This web site aims to explain the historic origins of Calvinism, the principles of Calvinism and why Calvinism is at the heart of orthodox Christianity.

There are few more misunderstood theologies than Calvinism. It is common for Calvinism to be seen as a narrow and mean spirited view that concentrates on a few passages from the Bible, passages that are both taken out of context and that distort the Christian Gospel. Everyone must judge Calvinism for themselves and as long as such a judgment is according to the revealed revelation of God it should be possible to see Calvinism for what it is, a reverent appreciation of the sovereign, holy and loving God.

The Reformed Tradition

Calvinism is quite rightly identified with the theologian John Calvin, but the system of theology that Calvin promoted is perhaps better referred to as Reformed theology. This is not an attempt to move away from Calvin but rather an attempt to recognise that what is seen as Calvinism (by both its supporters and its critics) is a theology that developed through the followers and students of Calvin and reacted to events subsequent to Calvin's immediate influence. This tradition became known as the Reformed tradition.

The most important point to make is that the Reformed do not seek to be different or distinctive, they do not even seek to follow the teachings of Calvin, the Reformed seek to be humble followers of the teachings of Jesus Christ and his Apostles as revealed in the cannon of scripture. This position was set forth with some eloquence by the great Baptist (and therefore not strictly Reformed) preacher of the last Century, Charles Haddon Spurgeon:

“I have my own private opinion, that there is no such thing as preaching Christ and him crucified, unless you preach what now-a-days is called Calvinism. I have my own ideas, and those I always state boldly. It is a nickname to call it Calvinism. Calvinism is the gospel, and nothing else. I do not believe we can preach the gospel, if we do not preach justification by faith without works; not unless we preach the sovereignty of God in his dispensation of grace; nor unless we exalt the electing, unchangeable, eternal, immutable, conquering love of Jehovah; nor, I think, can we preach the gospel, unless we base it upon the peculiar redemption which Christ made for his elect and chosen people; nor can I comprehend a gospel which lets saints fall away after they are called, and suffers the children of God to be burned in the fires of damnation, after having believed. Such a gospel I abhor. The gospel of the Bible is not such a gospel as that. We preach Christ and him crucified in a different fashion, and to all gainsayers we reply, “We have not so learned Christ.”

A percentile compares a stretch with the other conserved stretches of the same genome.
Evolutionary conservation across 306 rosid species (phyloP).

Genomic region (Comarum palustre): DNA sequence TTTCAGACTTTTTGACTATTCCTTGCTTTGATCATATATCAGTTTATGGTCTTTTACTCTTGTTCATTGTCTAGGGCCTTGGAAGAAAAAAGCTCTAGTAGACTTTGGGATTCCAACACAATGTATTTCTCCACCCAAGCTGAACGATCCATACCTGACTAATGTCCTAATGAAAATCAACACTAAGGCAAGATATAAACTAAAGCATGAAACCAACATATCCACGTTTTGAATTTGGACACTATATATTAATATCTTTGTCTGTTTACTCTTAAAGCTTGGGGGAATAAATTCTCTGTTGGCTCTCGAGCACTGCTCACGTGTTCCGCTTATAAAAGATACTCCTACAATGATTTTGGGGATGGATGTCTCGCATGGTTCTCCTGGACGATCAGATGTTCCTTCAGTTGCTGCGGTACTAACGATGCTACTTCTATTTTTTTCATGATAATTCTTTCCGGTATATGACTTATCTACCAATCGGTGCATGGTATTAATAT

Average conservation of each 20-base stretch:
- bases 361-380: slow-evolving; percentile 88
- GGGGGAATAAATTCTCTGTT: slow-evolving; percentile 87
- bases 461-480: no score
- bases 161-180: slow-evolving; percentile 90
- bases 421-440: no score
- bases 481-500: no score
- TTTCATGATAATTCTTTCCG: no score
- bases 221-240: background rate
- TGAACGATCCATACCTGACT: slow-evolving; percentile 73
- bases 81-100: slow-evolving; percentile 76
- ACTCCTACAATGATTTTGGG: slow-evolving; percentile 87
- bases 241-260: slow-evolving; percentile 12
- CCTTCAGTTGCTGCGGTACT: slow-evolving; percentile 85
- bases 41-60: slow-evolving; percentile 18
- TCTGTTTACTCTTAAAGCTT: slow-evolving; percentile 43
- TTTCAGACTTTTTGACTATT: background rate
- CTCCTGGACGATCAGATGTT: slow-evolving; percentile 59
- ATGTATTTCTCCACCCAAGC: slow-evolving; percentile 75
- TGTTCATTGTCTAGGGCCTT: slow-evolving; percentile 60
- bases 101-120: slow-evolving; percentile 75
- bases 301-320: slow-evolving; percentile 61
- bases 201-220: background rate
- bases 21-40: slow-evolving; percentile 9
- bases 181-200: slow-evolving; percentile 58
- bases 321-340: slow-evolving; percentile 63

This web site will seek to set out the principles underlying the Reformed tradition, the resulting theology and the implications of this approach.

Reformed Belief

God Central to the Reformed view is a belief that the whole reason for existence is in order that God be glorified. Of the five sola's of the reformation there is none more important than "Sola Deo Gloria", or Glory to God alone. Other theologies concentrate of mans salvation, the reformed see this as only being of importance in so far as such salvation brings glory to God.

Man If the Reformed has a high view of God it has a very low view of fallen man, even before the fall man was but a created being, albeit in the image of God, however after the fall man became totally corrupt and unable to reach to the divine in any way.

Authority It is a mistake to believe that the Reformed do not accept the authority of tradition, however the Reformed do believe in "Sola Scriptura", that is by scripture alone. It is often said that this must be understood correctly as Sola Scriptura, not Solo Scriptura.

Theology It is important to understand both what theology is and also why theology is important.

The Church The Reformed view of the church is of vital importance and is connected with the great underpinning of Reformed theology, the central principal of Covenantal theology.

Redemption The three sola's of Sola fide, Sola Gratia and Sola Christus bring together the single most important event of history. Faith, grace and Christ are central to the most mind blowing and amazing offer there has ever been, the Gospel of Jesus Christ.

TULIP To many the mnemonic "TULIP" is all they know about Calvinism, the historical context of TULIP must be understood if the "Five points of Calvinism" are to be understood

Conclusions Why is the Reformed position so relevant to the world today?

Resources Texts and links related to the Reformed tradition.

FAQ Common questions and responses about Calvin, Calvinism and the Reformed tradition.



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